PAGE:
Inspiring Women, Strengthening Families
PPIS President Hazlina Abdul Halim talks about how the 70-year-old organisation’s mission to uplift women, children and families in Singapore is more relevant today than ever.
Photo by: Caroline Chia | Words by: Sher Maine Wong
She jokingly calls herself the “Covid president” as she was appointed in 2020 when the pandemic hit.
But even as Hazlina Abdul Halim, 37, the youngest President of the PPIS (Persatuan Pemudi Islam Singapura or Singapore Muslim Women’s Association), led her team through the very serious task of pivoting online, she realised that the work done by the 70-year-old organisation was more critical than ever.
“It took the pandemic to highlight that social service is an essential service, as a lot of people are dependent on what we do. Ours will never be a sunset industry,” she said.
Supported by the National Council of Social Service (NCSS), which funds some of PPIS’ programmes, the non-profit organisation supports underprivileged Muslim women and their families through its quality and holistic community programmes and initiatives.
She shared: “The strategic priority for PPIS would be to remain relevant, no matter how old we are.”
This came to the fore during the pandemic as work-from-home policies took a heavier toll on women’s domestic or caregiving duties, and sometimes on their careers.
For women who fell through the cracks or exceeded the criteria for national pandemic help schemes, PPIS quickly devised the $150,000 WIN (Women in Need) fund in 2020.
One component of the WIN fund was the PPIS Microbusiness Foundation Programme, which ran in partnership with the Singapore Malay Chamber of Commerce and Industry (SMCCI). It equipped the women who were running an increasing number of home-based businesses with skills in areas including branding and social media strategy.
“We wanted to encourage more women to seize the opportunity to live their entrepreneurial dreams,” she said.
But beyond the pandemic, relevance for the non-profit organisation is also about digitalisation and moving into the realm of data analytics.
To go digital, PPIS received funds from the Transformation Support Scheme which is run by NCSS. Said Hazlina: “I’m proud of how the PPIS team pivoted online, especially when our services, including the family service centres, divorce specialist and fostering agencies, required interaction with clients. We were able to deliver without compromising on any of our programmes.”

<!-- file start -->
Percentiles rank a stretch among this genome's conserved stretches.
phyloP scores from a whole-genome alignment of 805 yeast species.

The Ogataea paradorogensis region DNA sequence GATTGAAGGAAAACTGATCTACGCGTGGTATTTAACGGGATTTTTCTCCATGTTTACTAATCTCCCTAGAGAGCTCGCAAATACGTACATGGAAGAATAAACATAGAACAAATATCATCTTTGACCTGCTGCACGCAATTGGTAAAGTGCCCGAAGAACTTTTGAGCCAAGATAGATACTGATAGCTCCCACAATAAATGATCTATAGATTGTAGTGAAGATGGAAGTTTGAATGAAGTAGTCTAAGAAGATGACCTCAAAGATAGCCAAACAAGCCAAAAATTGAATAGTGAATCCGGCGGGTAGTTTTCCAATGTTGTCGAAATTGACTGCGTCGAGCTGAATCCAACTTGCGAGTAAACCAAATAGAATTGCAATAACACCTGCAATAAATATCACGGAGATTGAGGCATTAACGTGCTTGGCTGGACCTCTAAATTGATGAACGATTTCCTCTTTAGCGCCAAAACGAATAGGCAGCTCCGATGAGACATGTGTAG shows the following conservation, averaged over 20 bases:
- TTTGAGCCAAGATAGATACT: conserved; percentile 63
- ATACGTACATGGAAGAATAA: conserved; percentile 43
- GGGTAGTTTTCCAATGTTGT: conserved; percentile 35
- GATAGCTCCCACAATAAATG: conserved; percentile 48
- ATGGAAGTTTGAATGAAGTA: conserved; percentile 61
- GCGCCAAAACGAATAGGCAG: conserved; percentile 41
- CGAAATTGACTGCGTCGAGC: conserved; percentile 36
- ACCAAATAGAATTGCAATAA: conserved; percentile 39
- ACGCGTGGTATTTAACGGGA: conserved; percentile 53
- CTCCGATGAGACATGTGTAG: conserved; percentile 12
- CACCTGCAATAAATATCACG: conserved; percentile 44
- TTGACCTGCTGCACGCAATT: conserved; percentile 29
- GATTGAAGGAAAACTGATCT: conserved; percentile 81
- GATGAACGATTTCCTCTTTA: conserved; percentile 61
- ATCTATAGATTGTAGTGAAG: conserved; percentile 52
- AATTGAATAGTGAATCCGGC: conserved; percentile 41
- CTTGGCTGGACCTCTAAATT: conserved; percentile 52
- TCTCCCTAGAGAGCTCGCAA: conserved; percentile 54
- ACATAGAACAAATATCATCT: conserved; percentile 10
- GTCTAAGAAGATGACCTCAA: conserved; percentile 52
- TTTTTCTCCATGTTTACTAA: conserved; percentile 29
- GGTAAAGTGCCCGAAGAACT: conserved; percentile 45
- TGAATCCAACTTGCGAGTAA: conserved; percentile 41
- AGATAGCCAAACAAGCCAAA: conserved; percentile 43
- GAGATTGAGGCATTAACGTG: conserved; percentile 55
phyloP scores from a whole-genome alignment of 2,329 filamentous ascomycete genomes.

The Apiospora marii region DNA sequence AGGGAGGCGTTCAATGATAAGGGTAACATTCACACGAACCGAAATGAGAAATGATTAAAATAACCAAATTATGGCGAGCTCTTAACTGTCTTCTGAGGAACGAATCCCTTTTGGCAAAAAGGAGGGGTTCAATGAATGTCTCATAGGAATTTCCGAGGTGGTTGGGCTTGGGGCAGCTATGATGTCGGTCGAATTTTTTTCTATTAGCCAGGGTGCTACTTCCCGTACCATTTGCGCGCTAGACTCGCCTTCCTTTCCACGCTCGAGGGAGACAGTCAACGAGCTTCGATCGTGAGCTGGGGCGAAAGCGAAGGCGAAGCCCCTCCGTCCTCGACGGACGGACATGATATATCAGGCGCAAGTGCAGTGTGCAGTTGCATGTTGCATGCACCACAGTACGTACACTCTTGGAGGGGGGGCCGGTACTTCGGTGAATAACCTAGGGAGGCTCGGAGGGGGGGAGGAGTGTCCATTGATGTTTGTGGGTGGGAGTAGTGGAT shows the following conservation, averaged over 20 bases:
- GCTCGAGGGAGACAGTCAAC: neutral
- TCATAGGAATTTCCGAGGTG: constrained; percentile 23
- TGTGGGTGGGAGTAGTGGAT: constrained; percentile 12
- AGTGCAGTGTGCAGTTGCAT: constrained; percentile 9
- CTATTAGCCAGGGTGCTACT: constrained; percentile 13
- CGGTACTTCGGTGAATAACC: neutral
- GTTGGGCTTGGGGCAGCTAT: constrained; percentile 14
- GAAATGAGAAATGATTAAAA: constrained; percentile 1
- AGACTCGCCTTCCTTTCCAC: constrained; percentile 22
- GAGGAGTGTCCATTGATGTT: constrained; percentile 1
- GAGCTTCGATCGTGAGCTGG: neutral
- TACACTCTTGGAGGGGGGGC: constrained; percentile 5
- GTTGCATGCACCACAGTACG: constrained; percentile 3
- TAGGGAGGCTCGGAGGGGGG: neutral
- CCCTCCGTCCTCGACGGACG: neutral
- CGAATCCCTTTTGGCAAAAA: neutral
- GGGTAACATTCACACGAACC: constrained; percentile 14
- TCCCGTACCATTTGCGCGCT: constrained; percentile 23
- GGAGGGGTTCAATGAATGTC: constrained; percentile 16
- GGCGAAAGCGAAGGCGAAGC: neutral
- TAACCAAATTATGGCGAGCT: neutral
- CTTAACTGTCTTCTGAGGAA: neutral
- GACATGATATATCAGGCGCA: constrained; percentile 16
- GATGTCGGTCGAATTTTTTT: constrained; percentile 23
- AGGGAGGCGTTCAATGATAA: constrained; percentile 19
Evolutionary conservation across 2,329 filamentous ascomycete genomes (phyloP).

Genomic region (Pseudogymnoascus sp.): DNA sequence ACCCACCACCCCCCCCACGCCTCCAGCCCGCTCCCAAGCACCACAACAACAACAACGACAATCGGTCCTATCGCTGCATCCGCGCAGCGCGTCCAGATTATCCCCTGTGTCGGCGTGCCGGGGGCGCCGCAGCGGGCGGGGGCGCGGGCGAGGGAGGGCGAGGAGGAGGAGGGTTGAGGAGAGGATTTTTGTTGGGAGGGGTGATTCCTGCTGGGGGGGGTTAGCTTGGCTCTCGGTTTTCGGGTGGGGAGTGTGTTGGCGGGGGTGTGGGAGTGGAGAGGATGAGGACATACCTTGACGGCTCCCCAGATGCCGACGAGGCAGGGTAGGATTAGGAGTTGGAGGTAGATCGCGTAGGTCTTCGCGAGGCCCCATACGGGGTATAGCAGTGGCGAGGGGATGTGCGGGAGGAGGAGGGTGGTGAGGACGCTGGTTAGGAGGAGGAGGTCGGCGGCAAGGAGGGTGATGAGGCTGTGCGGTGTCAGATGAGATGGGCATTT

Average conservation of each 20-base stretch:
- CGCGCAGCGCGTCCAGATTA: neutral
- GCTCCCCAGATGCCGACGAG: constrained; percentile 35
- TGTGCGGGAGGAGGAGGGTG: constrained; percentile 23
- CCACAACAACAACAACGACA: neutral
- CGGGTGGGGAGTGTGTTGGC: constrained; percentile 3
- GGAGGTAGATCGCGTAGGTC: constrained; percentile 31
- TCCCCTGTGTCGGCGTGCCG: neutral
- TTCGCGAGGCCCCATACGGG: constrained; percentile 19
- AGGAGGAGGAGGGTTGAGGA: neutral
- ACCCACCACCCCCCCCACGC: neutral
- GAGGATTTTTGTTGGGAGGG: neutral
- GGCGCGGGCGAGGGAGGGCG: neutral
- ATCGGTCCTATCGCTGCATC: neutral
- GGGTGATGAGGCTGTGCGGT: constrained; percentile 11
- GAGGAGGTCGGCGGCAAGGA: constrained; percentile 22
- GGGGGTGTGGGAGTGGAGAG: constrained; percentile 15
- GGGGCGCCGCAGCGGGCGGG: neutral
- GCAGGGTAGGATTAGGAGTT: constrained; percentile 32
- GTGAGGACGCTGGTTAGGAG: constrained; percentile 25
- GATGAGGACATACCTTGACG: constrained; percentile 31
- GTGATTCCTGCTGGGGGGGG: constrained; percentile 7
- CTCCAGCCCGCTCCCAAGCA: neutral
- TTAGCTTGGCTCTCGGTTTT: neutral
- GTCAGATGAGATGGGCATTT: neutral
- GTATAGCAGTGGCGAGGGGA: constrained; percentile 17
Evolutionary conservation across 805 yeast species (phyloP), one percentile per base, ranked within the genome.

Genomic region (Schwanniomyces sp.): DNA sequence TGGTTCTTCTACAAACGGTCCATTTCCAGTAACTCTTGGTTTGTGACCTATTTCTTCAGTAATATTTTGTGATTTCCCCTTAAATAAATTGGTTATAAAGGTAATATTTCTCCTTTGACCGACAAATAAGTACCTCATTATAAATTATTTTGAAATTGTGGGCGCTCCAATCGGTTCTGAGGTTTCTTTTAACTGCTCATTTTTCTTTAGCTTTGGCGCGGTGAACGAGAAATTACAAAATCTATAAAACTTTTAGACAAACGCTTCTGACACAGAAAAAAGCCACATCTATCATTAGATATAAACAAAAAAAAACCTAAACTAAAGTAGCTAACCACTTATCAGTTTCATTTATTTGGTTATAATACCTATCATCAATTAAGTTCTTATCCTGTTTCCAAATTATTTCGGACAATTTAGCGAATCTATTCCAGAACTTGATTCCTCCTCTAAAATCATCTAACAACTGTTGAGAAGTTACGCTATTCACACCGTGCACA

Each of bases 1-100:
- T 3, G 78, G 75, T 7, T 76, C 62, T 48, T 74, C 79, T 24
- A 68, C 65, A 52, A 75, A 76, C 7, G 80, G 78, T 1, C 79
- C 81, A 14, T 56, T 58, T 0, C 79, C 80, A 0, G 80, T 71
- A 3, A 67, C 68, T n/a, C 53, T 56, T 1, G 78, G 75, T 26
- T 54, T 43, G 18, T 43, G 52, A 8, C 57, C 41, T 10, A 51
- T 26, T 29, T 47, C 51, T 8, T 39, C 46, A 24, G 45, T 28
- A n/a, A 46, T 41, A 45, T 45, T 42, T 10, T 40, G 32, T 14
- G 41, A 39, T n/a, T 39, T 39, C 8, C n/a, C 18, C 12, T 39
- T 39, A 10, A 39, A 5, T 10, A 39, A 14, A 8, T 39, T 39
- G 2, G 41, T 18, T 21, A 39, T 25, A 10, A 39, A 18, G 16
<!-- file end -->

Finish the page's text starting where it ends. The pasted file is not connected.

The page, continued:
It also embarked on its first-ever research on the Aspirations of Singapore Muslim women. The study which was funded by the President’s Challenge Fund, is managed by NCSS and involved 1,000 women. The findings from the study were released in March this year and will allow PPIS to develop more evidence-based programmes.
Hazlina shared: “We discovered that their top aspirations included being a good Muslim woman, ensure a holistic upbringing for their family, as well as the desire for excellence in the workplace without sacrificing family and faith.”
While Hazlina has always held a full-time job in the media industry, her stint in social services has proved so rewarding that she recently left her current job as a Public Affairs Advisor at the US Embassy, to lead the Make-a-Wish Foundation in July as its new Chief Executive Officer (CEO). The foundation fulfils the wishes of critically-ill children.
Her involvement in social services started when she was in university.
Born to parents who are working in the STEM industry, Hazlina realised when she was studying in Australia between 2006 and 2010 that she wanted to give back.
“It wasn’t down to any one particular incident or impression. But it was a dawning emotion that I had been incredibly fortunate. I do feel guilty for the fortune I’ve been given, I’ve had the lion’s share of it, and it would be remiss of me if I don’t help others by giving back.”
She was coincidentally introduced to the PPIS the moment she got back to Singapore in 2011 and has been involved with its activities since then.
At Make-a-Wish, she will join a handful of young leaders in the non-profit sector.
It doesn't faze her, for what has distinguished her career is how she is often one of the youngest. She started deejaying at 19, did TV news bulletins at 20, lectured at the Temasek Polytechnic at 26, became a news editor at Channel News Asia at 29, and then headed PPIS at 35. She will continue being PPIS President while leading Make-a-Wish.
On her decision to move fully into social service, she reflected: “Honestly, it’s making a difference and simply asking yourself: Who do you work for and what are you working for? The meaning behind the cause gives you a different kind of motivation. I’m really looking forward to working for children, and to be a part of shaping the future.”
Hazlina is one of many inspiring individuals working with NCSS, who has made a difference in the lives of others.
This article is brought to you in partnership with WhatAreYouDoing.sg (WAYD), a visual storytelling platform that celebrates Singapore's everyday heroes.